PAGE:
It was within a few minutes that George heard clamoring from outside a window at the top of his cell. A small loaf of bread appeared, which was lowered from a rope. Despite his best efforts, George could not reach the food his body was craving. He came to the realization that the people trying to pry open his cell door were not there to hurt him, but to try and help him.
The next day George was taken to Oberursel for interrogation. He remained there for approximately nine days, undergoing intense questioning every day. While only providing name, rank and serial number, George was offered extra rations of food if he gave more information. He refused, and was eventually put on a train and transferred to a Dulag Luft camp near Wetzlar (Dulag Luft camps were temporary POW camps captured Allied airmen were sent to before being assigned to permanent Stalag Luft camps). During his interrogation at Wetzlar George was caught staring at a picture of Adolph Hitler hanging on the wall. The interrogation officer asked him his opinion of the German leader. “I was smart enough not to answer that question!” George recalls with a laugh. From Wetzlar George and other POWs could hear distant Allied artillery barrages, boosting their hopes that liberation would come soon.
After several weeks George and other Allied POWs were loaded into train boxcars, 75 men per car, and transferred to Stalag Luft XIII-D near Nuremburg, where on April 1 George marked his 20th birthday from behind barbed wire and guard towers. “At the camp in Nuremburg we received Red Cross parcels, which contained items such as chocolate bars, powdered milk and cans of spam. Each parcel had to be shared by two men, so we were careful to ration, to make things last because we never knew when or if another parcel would arrive.” These parcels not only helped the POWs stay nourished, but also provided valuable in bribing German guards for other items.
Some POWs managed to sneak in a radio they had acquired during an outside work detail. “I think they got it during a farm work detail, though I don’t know how. They kept it well hidden so the Germans never found it, but with it we were able to find out how things were going in the war” George remembers. The news from the BBC was that Germany was on the edge of defeat, news that was gleefully passed around the camp prisoners, providing confidence that the end of the war was indeed very near.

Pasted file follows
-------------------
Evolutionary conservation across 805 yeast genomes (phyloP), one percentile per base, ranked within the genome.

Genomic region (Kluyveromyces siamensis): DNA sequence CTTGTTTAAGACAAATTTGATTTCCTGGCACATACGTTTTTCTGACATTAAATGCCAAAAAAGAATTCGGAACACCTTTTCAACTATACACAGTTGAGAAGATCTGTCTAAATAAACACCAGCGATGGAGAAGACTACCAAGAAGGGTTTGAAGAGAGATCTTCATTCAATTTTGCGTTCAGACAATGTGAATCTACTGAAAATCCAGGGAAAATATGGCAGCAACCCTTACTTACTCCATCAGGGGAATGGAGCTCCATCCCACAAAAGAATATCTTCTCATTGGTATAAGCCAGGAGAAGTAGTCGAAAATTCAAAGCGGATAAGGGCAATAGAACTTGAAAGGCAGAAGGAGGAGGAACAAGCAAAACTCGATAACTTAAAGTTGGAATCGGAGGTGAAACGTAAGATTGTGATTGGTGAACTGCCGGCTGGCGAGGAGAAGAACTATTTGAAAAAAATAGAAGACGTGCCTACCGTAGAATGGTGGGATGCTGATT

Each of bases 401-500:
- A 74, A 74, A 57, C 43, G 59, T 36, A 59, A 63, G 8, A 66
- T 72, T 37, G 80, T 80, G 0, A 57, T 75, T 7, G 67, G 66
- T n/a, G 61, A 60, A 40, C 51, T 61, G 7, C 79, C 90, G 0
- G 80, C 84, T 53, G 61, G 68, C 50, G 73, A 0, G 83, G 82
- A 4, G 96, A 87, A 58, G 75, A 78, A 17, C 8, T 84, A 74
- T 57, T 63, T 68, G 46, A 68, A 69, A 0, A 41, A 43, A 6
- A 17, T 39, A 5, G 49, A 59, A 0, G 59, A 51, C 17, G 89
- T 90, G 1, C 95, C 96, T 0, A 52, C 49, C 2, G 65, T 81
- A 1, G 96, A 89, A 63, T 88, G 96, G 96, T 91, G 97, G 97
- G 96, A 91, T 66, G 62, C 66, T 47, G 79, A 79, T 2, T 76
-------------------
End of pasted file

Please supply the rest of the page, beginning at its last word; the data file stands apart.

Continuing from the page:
Beginning on April 4th the prisoners of the camp were marched some 120 miles away to Stalag Luft VII-A near Moosburg. The marches had actually started several months prior, in January of 1945. POWs from Stalag camps all over Germany and German-occupied territories were forced to march hundreds of miles during a brutal, relentless European winter to keep them from being liberated by rapidly advancing Allied forces. Thousands of lives were lost from disease, exhaustion, hunger and hypothermia “We marched during the day, and took refuge in churches or barns at night. We were packed in tightly, one man right against another.”
After nine days at Moosburg the POWs could once again hear distant artillery barrages that seemed to come closer with every passing hour. On April 29, 1945 elements of General George Patton’s 3rd US Army entered the camp, liberating over 100,000 Allied POWs. Several weeks later George and other liberated POWs were flown to an Allied processing center known as “Camp Lucky Strike” in Le Havre, France. A few months later George arrived back home in Boise, Idaho, only 20 years old and a survivor of the bloodiest conflict in human history.
About three years ago, George was contacted by a man from Holland who said he had a picture he wanted him to see. Much to George’s surprise, he received the booking photo the Germans had taken of him when he was being processed at Oberursel; a large gash visible above his nose. It was the first time he had ever seen the picture, nearly 70 years after it was taken.
Today George generously donates his time to Lyon Air Museum, where he helps educate school children and other museum guests on the service and sacrifices which won the war for the Allies. He is always eager to show guests the POW photo taken by the Germans of a young man from a farm in Idaho, who selflessly answered the call of his country for freedom and liberty, and who continues to pay everlasting tribute to those fellow brave souls who never made it home.
Written by Lyon Air Museum Docent, Dan Heller